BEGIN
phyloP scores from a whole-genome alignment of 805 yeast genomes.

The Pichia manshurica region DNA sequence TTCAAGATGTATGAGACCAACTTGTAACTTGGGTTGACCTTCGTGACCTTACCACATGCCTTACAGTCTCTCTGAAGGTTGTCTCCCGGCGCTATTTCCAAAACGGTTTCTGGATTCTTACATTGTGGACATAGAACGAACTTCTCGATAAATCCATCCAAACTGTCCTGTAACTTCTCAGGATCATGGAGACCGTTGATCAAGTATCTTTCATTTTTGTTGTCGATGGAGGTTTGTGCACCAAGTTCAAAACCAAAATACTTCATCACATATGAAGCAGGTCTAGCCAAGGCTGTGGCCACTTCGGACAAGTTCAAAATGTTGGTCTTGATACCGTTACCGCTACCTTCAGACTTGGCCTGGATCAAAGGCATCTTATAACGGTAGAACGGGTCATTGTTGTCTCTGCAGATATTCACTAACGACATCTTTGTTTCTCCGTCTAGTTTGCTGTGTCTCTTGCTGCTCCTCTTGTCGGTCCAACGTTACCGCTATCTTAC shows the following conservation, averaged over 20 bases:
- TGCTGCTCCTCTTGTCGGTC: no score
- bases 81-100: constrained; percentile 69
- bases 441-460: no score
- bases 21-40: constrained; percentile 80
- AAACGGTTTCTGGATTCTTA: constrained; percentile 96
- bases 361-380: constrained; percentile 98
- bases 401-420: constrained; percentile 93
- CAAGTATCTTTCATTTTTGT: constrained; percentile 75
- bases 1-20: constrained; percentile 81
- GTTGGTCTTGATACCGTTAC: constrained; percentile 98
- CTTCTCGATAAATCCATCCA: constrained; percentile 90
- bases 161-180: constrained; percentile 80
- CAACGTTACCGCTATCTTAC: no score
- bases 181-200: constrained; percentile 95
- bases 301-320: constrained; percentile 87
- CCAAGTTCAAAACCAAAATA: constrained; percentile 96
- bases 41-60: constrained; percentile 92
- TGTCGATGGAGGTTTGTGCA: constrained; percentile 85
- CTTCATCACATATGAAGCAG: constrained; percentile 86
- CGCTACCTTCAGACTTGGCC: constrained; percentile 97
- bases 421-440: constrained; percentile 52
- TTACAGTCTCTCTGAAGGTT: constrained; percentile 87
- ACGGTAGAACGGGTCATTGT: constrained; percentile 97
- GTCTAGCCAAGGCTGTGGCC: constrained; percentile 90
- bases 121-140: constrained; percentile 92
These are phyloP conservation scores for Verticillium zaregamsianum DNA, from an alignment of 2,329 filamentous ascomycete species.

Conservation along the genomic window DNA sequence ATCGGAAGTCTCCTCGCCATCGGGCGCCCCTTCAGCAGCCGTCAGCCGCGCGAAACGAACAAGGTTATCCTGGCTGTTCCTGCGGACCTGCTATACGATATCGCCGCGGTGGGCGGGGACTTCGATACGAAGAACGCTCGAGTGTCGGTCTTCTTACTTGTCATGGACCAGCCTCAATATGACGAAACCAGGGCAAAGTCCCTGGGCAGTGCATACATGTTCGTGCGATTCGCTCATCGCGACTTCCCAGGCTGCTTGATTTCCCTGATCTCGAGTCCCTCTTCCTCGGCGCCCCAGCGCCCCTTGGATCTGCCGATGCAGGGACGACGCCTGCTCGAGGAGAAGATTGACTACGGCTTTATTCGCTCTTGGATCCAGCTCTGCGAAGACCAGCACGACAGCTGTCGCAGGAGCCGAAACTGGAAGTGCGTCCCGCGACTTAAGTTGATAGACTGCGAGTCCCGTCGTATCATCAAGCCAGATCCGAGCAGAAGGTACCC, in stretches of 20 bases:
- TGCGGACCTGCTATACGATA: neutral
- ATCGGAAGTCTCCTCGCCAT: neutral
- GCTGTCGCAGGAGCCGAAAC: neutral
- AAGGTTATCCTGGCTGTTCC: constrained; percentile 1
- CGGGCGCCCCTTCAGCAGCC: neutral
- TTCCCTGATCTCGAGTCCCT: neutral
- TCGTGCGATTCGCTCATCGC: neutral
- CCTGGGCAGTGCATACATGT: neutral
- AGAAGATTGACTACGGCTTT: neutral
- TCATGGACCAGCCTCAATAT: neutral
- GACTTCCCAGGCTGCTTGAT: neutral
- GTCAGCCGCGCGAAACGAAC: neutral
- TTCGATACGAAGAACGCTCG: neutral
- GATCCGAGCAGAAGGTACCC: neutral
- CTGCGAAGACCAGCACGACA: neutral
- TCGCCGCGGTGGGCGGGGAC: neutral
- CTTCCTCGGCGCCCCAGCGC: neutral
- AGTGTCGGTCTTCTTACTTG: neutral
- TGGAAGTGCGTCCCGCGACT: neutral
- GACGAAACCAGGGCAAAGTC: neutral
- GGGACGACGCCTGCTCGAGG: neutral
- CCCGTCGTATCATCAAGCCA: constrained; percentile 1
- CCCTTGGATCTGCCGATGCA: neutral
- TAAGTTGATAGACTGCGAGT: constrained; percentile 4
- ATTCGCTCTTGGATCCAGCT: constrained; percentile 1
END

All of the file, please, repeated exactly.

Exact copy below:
phyloP scores from a whole-genome alignment of 805 yeast genomes.

The Pichia manshurica region DNA sequence TTCAAGATGTATGAGACCAACTTGTAACTTGGGTTGACCTTCGTGACCTTACCACATGCCTTACAGTCTCTCTGAAGGTTGTCTCCCGGCGCTATTTCCAAAACGGTTTCTGGATTCTTACATTGTGGACATAGAACGAACTTCTCGATAAATCCATCCAAACTGTCCTGTAACTTCTCAGGATCATGGAGACCGTTGATCAAGTATCTTTCATTTTTGTTGTCGATGGAGGTTTGTGCACCAAGTTCAAAACCAAAATACTTCATCACATATGAAGCAGGTCTAGCCAAGGCTGTGGCCACTTCGGACAAGTTCAAAATGTTGGTCTTGATACCGTTACCGCTACCTTCAGACTTGGCCTGGATCAAAGGCATCTTATAACGGTAGAACGGGTCATTGTTGTCTCTGCAGATATTCACTAACGACATCTTTGTTTCTCCGTCTAGTTTGCTGTGTCTCTTGCTGCTCCTCTTGTCGGTCCAACGTTACCGCTATCTTAC shows the following conservation, averaged over 20 bases:
- TGCTGCTCCTCTTGTCGGTC: no score
- bases 81-100: constrained; percentile 69
- bases 441-460: no score
- bases 21-40: constrained; percentile 80
- AAACGGTTTCTGGATTCTTA: constrained; percentile 96
- bases 361-380: constrained; percentile 98
- bases 401-420: constrained; percentile 93
- CAAGTATCTTTCATTTTTGT: constrained; percentile 75
- bases 1-20: constrained; percentile 81
- GTTGGTCTTGATACCGTTAC: constrained; percentile 98
- CTTCTCGATAAATCCATCCA: constrained; percentile 90
- bases 161-180: constrained; percentile 80
- CAACGTTACCGCTATCTTAC: no score
- bases 181-200: constrained; percentile 95
- bases 301-320: constrained; percentile 87
- CCAAGTTCAAAACCAAAATA: constrained; percentile 96
- bases 41-60: constrained; percentile 92
- TGTCGATGGAGGTTTGTGCA: constrained; percentile 85
- CTTCATCACATATGAAGCAG: constrained; percentile 86
- CGCTACCTTCAGACTTGGCC: constrained; percentile 97
- bases 421-440: constrained; percentile 52
- TTACAGTCTCTCTGAAGGTT: constrained; percentile 87
- ACGGTAGAACGGGTCATTGT: constrained; percentile 97
- GTCTAGCCAAGGCTGTGGCC: constrained; percentile 90
- bases 121-140: constrained; percentile 92
These are phyloP conservation scores for Verticillium zaregamsianum DNA, from an alignment of 2,329 filamentous ascomycete species.

Conservation along the genomic window DNA sequence ATCGGAAGTCTCCTCGCCATCGGGCGCCCCTTCAGCAGCCGTCAGCCGCGCGAAACGAACAAGGTTATCCTGGCTGTTCCTGCGGACCTGCTATACGATATCGCCGCGGTGGGCGGGGACTTCGATACGAAGAACGCTCGAGTGTCGGTCTTCTTACTTGTCATGGACCAGCCTCAATATGACGAAACCAGGGCAAAGTCCCTGGGCAGTGCATACATGTTCGTGCGATTCGCTCATCGCGACTTCCCAGGCTGCTTGATTTCCCTGATCTCGAGTCCCTCTTCCTCGGCGCCCCAGCGCCCCTTGGATCTGCCGATGCAGGGACGACGCCTGCTCGAGGAGAAGATTGACTACGGCTTTATTCGCTCTTGGATCCAGCTCTGCGAAGACCAGCACGACAGCTGTCGCAGGAGCCGAAACTGGAAGTGCGTCCCGCGACTTAAGTTGATAGACTGCGAGTCCCGTCGTATCATCAAGCCAGATCCGAGCAGAAGGTACCC, in stretches of 20 bases:
- TGCGGACCTGCTATACGATA: neutral
- ATCGGAAGTCTCCTCGCCAT: neutral
- GCTGTCGCAGGAGCCGAAAC: neutral
- AAGGTTATCCTGGCTGTTCC: constrained; percentile 1
- CGGGCGCCCCTTCAGCAGCC: neutral
- TTCCCTGATCTCGAGTCCCT: neutral
- TCGTGCGATTCGCTCATCGC: neutral
- CCTGGGCAGTGCATACATGT: neutral
- AGAAGATTGACTACGGCTTT: neutral
- TCATGGACCAGCCTCAATAT: neutral
- GACTTCCCAGGCTGCTTGAT: neutral
- GTCAGCCGCGCGAAACGAAC: neutral
- TTCGATACGAAGAACGCTCG: neutral
- GATCCGAGCAGAAGGTACCC: neutral
- CTGCGAAGACCAGCACGACA: neutral
- TCGCCGCGGTGGGCGGGGAC: neutral
- CTTCCTCGGCGCCCCAGCGC: neutral
- AGTGTCGGTCTTCTTACTTG: neutral
- TGGAAGTGCGTCCCGCGACT: neutral
- GACGAAACCAGGGCAAAGTC: neutral
- GGGACGACGCCTGCTCGAGG: neutral
- CCCGTCGTATCATCAAGCCA: constrained; percentile 1
- CCCTTGGATCTGCCGATGCA: neutral
- TAAGTTGATAGACTGCGAGT: constrained; percentile 4
- ATTCGCTCTTGGATCCAGCT: constrained; percentile 1